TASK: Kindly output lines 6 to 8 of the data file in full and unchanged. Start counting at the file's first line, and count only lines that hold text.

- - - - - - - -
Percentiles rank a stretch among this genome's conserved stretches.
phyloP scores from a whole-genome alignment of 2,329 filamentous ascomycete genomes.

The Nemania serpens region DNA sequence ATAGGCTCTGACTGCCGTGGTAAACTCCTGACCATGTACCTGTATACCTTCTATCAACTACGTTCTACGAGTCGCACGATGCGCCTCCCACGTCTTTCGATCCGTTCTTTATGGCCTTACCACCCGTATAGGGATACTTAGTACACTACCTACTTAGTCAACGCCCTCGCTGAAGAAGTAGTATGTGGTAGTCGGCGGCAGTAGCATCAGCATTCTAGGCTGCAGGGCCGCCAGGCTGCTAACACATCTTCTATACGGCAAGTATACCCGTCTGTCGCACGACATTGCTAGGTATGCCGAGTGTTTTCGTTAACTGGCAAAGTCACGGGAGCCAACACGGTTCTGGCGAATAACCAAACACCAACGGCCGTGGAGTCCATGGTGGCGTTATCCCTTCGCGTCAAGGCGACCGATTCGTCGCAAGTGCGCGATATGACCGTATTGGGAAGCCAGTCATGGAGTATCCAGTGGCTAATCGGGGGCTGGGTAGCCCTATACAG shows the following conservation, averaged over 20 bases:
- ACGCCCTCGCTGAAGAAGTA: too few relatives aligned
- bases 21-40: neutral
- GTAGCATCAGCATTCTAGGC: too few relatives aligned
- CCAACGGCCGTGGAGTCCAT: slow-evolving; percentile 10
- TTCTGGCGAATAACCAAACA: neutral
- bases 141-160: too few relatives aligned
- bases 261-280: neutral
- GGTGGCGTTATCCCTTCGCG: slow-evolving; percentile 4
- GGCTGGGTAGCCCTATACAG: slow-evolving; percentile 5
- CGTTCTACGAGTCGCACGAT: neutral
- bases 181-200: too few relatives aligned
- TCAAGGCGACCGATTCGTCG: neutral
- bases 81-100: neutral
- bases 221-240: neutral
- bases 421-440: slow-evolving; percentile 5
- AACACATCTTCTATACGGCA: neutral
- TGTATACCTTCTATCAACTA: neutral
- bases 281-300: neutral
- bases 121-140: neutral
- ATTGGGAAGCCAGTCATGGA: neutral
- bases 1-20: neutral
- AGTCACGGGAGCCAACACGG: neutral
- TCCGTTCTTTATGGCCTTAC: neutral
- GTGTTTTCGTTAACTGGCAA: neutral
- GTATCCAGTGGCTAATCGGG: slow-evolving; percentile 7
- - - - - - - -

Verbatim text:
- GTAGCATCAGCATTCTAGGC: too few relatives aligned
- CCAACGGCCGTGGAGTCCAT: slow-evolving; percentile 10
- TTCTGGCGAATAACCAAACA: neutral